Divergent Design Competence in the RPG Maker Community: GLS Presentation

I am thrilled to be back in Madison, if only for a few days, for the Games Learning and Society conference. Now in it’s 6th year, it is very cool to see how much the conference has grown and matured since I worked on the first two years of the conferences organizing committee. This year I am excited to be presenting a poster on some of my RPG research. Along with presenting my poster in person I wanted to put it up to share with everyone who isn’t at the conference.

I have included the brief text from my poster here too.

Abstract:
The RPG Maker VX Community site provides its more than 40,000 members a space to collaboratively critique and design PC role-playing games. This poster presents preliminary results from a qualitative study of this community. Analysis of interviews and discussions on the RPG Maker site, combined with information gathered through a survey suggest that the RPG Maker Community is scaffolding young game enthusiasts into a deeper understanding of game design and allied digital art perspectives. The study proposes a model for how members join, advance, and develop new literacy competencies through participation in the community.

Conceptual Context:
Online affinity communities are increasingly being explored as places where young people are acquiring new literacies (Gee, 2004). Through extensive ethnographic fieldwork Ito and others (2010) found young people “geeking out” in web based affinity communities where individuals are “learning to navigate esoteric domains of knowledge and practice and participating in communities that traffic in these forms of expertise” (p. 28). Studies of Flickr (Davies, 2006), fan fiction sites (Black, 2005), and Civilization fan-sites (Squire & giovanetto 2008; Owens 2010) support the idea that young people are acquiring critical new literacy skills in these communities.

The communal and cooperative nature of these informal learning communities suggests that they be understood as communities of practice (Lave & Wenger 1991). Community members develop competence and refine their skills toward mastery through interaction and engagement, and encouragement from expert community members. The RPG Maker community offers a space to further examine these kinds of interest and affinity driven spaces.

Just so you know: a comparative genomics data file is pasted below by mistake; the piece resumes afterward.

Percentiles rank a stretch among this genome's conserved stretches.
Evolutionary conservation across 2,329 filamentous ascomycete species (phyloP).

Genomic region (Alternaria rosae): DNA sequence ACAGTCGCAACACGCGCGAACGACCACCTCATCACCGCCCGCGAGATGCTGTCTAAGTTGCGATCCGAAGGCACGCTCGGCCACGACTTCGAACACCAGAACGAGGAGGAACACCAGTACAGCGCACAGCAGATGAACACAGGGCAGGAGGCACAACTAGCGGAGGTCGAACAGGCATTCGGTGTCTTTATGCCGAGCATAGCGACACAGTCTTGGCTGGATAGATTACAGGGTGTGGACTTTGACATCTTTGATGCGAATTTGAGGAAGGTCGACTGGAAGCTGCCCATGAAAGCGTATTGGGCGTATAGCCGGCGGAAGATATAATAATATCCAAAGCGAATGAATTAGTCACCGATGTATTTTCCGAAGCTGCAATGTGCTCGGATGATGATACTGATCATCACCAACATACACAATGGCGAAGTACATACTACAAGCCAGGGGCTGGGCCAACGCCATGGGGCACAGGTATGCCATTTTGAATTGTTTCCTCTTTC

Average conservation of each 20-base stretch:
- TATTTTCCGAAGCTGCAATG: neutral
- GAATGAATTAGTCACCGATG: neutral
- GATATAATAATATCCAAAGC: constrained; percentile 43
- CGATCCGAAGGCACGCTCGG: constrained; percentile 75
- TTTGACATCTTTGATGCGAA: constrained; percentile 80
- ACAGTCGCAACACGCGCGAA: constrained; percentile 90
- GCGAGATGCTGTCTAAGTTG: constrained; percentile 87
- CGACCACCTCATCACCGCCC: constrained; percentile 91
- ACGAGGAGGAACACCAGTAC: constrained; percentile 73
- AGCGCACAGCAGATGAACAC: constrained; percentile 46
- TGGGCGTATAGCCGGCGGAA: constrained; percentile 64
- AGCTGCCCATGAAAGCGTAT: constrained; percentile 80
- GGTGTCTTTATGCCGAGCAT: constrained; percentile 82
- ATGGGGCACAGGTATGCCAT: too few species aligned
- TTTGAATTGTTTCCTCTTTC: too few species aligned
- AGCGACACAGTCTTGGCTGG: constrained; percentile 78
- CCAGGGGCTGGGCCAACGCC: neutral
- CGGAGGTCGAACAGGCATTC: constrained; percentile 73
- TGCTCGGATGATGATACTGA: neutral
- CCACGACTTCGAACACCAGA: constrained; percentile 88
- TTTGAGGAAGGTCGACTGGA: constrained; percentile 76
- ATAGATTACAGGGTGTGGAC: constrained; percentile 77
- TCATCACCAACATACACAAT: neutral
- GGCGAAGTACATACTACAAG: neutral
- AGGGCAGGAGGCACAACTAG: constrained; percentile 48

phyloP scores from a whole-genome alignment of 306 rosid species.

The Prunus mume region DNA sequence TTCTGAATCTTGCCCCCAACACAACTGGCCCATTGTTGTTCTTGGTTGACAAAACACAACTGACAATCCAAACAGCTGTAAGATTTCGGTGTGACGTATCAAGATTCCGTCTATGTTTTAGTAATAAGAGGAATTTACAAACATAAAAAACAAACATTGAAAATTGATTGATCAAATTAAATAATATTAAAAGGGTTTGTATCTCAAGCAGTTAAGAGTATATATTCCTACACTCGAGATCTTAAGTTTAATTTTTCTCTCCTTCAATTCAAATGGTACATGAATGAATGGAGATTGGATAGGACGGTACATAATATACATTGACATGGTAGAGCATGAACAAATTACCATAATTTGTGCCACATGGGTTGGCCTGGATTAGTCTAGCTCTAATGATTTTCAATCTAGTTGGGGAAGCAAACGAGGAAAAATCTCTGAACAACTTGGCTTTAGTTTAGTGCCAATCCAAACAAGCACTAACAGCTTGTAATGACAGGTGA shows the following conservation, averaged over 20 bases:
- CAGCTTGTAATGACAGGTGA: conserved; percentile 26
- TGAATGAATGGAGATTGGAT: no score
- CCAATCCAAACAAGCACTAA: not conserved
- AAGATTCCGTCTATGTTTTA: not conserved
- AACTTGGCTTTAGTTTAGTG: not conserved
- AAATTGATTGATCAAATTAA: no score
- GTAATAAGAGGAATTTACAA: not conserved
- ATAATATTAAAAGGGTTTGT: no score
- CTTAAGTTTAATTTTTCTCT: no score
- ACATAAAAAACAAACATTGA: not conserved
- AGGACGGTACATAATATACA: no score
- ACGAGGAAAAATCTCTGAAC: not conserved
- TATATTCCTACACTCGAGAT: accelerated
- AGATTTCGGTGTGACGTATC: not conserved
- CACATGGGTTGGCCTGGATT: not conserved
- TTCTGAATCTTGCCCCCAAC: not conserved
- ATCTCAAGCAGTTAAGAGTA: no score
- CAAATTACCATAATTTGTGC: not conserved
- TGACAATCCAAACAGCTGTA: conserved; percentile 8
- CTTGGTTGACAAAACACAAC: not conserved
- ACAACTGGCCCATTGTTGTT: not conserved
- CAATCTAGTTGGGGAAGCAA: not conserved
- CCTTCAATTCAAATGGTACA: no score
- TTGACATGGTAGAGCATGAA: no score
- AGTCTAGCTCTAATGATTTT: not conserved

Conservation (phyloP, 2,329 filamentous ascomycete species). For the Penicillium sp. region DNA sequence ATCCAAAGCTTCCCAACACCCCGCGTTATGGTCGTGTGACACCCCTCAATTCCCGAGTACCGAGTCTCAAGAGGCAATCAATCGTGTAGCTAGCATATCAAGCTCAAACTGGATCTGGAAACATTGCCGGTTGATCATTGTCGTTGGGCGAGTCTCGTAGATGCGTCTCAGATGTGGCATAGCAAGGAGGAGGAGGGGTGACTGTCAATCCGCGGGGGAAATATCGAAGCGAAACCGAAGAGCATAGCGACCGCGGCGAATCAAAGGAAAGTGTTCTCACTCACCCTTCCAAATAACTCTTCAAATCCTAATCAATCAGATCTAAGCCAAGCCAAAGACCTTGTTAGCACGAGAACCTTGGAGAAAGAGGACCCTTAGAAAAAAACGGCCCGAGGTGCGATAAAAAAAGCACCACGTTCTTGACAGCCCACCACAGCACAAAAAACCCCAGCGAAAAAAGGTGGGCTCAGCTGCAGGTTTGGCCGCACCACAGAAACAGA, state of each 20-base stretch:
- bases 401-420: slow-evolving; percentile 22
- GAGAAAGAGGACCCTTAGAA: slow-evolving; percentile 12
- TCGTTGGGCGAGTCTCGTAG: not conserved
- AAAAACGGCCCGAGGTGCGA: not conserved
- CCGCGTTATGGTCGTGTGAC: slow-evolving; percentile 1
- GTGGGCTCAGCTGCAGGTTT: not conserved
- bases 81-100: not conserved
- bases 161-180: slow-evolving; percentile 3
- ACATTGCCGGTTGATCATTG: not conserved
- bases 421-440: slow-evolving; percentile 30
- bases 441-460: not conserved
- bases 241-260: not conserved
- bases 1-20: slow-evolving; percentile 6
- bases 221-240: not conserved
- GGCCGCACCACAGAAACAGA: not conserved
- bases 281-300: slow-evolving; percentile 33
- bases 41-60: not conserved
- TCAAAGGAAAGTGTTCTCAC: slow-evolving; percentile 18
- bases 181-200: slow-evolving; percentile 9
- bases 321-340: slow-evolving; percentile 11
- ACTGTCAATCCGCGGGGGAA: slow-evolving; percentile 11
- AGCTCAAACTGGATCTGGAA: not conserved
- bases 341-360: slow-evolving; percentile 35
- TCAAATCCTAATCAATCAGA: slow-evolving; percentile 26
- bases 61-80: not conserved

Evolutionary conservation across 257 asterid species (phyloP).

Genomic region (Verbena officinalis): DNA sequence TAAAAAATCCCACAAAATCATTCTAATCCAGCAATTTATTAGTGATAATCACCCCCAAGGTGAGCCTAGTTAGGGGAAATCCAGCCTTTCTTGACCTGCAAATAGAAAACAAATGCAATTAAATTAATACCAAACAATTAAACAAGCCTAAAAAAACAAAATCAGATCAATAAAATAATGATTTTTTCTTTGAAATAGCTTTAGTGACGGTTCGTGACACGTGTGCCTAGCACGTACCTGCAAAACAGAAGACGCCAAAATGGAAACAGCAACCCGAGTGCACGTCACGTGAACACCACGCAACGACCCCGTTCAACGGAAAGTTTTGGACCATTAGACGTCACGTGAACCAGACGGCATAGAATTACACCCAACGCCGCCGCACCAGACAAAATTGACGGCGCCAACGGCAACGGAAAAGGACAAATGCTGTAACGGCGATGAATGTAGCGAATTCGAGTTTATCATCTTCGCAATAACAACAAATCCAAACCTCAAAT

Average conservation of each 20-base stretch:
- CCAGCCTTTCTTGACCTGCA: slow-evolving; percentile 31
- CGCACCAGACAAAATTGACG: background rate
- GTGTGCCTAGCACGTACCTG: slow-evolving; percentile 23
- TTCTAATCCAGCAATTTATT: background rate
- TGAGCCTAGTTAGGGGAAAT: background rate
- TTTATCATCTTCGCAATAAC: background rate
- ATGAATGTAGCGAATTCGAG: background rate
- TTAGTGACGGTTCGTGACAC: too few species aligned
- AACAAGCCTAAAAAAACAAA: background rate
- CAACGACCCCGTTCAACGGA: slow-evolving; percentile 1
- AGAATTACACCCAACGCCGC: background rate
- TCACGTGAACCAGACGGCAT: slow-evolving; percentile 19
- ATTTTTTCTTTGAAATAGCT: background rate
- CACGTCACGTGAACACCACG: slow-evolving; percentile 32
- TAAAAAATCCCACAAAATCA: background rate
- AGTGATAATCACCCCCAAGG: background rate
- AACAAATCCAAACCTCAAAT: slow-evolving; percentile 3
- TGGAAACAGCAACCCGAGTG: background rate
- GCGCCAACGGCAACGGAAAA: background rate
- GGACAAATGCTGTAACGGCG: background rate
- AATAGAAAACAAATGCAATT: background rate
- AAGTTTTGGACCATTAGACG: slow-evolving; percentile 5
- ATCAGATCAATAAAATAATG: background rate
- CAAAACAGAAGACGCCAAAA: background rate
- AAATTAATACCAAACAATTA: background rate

Research Design:
This poster presents part of a larger multi-method study of the RPG Maker Community. The larger study uses a randomized survey of participants to chart general demographic information and involvement in the community, in-depth interviews with a purposeful sample of ten community members to document participant reactions and understanding, and analysis of forum discussions and rules posted on the community site to examine the actual interactions of community participants. This poster reports preliminary results from these three data sets, focusing primarily on articulating a model of community engagement and the competencies community members develop.

Model of Individual Community Engagement and Competence Development:


Snippets from Interviews:
The poster format does not really provide an extensive space to analyze data, but I did want to give a sense of the kind of materials I have been working with to develop this model. In the future I will do some more in depth analysis of these kinds of materials. With that said, this does provide a flavor for the kinds of data I am drawing on.

Conclusions:
Analysis of the interviews and discussions on the RPG Maker site, combined with information gathered through a survey suggest that the RPG Maker Community is scaffolding game enthusiasts into a deeper understanding of game design and art and allied art and design perspectives. This work supports the following theory for engagement in the community. Members join to gain access to the resources, character sprites, maps, scripts, and other artwork. Some then engage in a cycle of critical dialog with other community members. The evidence suggests that those who persist in engaging in this dialog develop a range of critical competencies 21st century skills and new literacies in art and design.

Read My Article On Civ Modders in the Journal Simulation & Gaming

I am excited to announce that an article I wrote about how the game Civilization modders, players that edit and alter the game’s code, is now available as OnlineFirst through Sage. The project was a ton of fun and I hope it sparks some good conversations. You can find the abstract bellow.